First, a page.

|11. Regulation of 4R:3R Tau Ratio by miR-132||Alzheimer|
In a healthy adult human brain, the levels of 4-repeat (4R) and 3-repeat (3R) Tau proteins are approximately equal. The previous chapter has explained how elevation in the total Tau level or 4R:3R Tau ratio may result in hyperexcitability, which is an early sign of Alzheimer's disease (AD). This chapter will discuss how the 4R:3R Tau ratio is normally regulated.
miR-132 is Implicated in Neurodegeneration
As described in Chapter 5, Tau isoforms can be produced from a single gene through alternative RNA splicing. The 4R Tau includes the repeat encoded by exon 10. Recently, microRNAs have been demonstrated to play important roles in the regulation of gene expression. A microRNA is a small non-coding RNA molecule (~ 22 nucleotides), created from the genomic DNA. The human genome may encode at least 800 microRNAs (Bentwich et al., 2005). They are named with the prefix "miR" followed by a dash and a number. A suffix, -3p or -5p, may also be included, specifying whether the mature microRNA originates from the 3' or 5' arm of its precursor.
The mature microRNA interacts with its target (the mRNA of a protein) within a structure called RNA-induced silencing complex (RISC). For perfect or nearly perfect complementarity between a microRNA and its mRNA target, the interaction within RISC will result in mRNA degradation. For partial complementarity, the translation of the target mRNA will be repressed (Ye et al., 2016).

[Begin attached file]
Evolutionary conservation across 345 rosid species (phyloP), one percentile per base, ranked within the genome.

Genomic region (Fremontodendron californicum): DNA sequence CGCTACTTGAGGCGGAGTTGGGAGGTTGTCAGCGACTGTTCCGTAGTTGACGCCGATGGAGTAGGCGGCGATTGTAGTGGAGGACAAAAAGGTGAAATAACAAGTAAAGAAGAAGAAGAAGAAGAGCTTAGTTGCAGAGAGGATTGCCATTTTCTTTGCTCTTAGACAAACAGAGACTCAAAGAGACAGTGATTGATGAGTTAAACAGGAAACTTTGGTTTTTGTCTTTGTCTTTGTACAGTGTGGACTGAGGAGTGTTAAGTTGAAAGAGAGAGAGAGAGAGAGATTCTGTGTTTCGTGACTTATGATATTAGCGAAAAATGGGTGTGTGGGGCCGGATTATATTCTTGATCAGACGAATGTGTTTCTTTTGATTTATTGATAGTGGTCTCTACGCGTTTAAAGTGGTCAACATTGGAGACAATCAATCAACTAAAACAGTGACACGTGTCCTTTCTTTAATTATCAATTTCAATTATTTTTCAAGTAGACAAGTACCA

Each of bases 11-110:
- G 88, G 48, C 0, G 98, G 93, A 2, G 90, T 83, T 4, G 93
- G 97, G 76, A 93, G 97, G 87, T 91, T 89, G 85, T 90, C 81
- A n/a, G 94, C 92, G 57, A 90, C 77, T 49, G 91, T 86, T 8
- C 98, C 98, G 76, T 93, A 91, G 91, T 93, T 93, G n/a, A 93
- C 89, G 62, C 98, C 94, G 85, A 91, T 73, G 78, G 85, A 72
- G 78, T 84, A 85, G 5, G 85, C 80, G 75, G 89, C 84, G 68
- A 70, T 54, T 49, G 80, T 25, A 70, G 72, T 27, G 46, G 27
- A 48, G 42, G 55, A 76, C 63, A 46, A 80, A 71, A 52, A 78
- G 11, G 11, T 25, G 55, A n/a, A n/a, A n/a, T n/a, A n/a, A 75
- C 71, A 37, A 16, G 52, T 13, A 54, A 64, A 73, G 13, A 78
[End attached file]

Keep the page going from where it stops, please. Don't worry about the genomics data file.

miR-132 targets the mRNA of both Tau protein and a splicing factor, polypyrimidine tract-binding protein 2 (PTBP2). Thus, miR-132 regulates not only the total Tau level, but also the ratio between 4R and 3R Tau. miR-132 deficiency has been shown to cause increased Tau expression and higher 4R:3R Tau ratio (Smith et al., 2011; Smith et al., 2015). It is implicated in AD (Cogswell et al., 2008; Hébert et al., 2013; Lau et al., 2013), and other 4R tauopathies such as progressive supranuclear palsy (Smith et al., 2011) and Huntington's disease (HD) (Johnson and Buckley, 2009).
miR-132 is Up-regulated by BDNF
Brain-Derived Neurotrophic Factor (BDNF) is an essential protein in the central nervous system. It plays critical roles in cell differentiation, survival, and synaptic plasticity. Low level of BDNF is linked to AD, HD, and other brain-related disorders (Adachi et al., 2014). A growing body of evidence suggests that BDNF exerts its beneficial effects via up-regulation of miR-132 (Numakawa et al., 2011; Zheng et al., 2013; Marler et al., 2014) which, in addition to the regulation of Tau expression, also plays important roles in synaptic plasticity (Ryan et al., 2015). The link between miR-132 and BDNF explains why in AD and other neurodegenerative disorders both miR-132 and BDNF are reduced.
The Release and Production of BDNF
During synaptic transmission, the Ca2+ influx through voltage-gated calcium channels at the presynaptic axon terminal triggers the release of neurotransmitters stored in synaptic vesicles (see this article). Like other neurotransmitters, BDNF is also stored in synaptic vesicles and released by neural activity. However, the Ca2+ influx through voltage-gated calcium channels alone is insufficient to trigger BDNF release. The Ca2+ entry via presynaptic NMDA receptors is also required (Park et al., 2014).
The released BDNF may bind with its receptor, tropomyosin-related kinase B (TrkB), located on either presynaptic or postsynaptic membranes. Three main pathways have been elucidated: PLCγ, PI3K and ERK (Figure 11-2). They all lead to the activation of the transcription factor CREB that regulates transcription of genes essential for synaptic plasticity. The PI3K pathway may also activate mTOR for protein translation from mRNA. Transcriptions of both BDNF and miR-132 genes are regulated by CREB (Zheng et al., 2012; Wanet et al., 2012; Yi et al., 2014). Thus, BDNF can stimulate its own production and increase the level of miR-132. After BDNF is produced in the cell body, they are packaged into vesicles and transported to presynapses, not postsynapses (Andreska et al., 2014).
Author: Frank Lee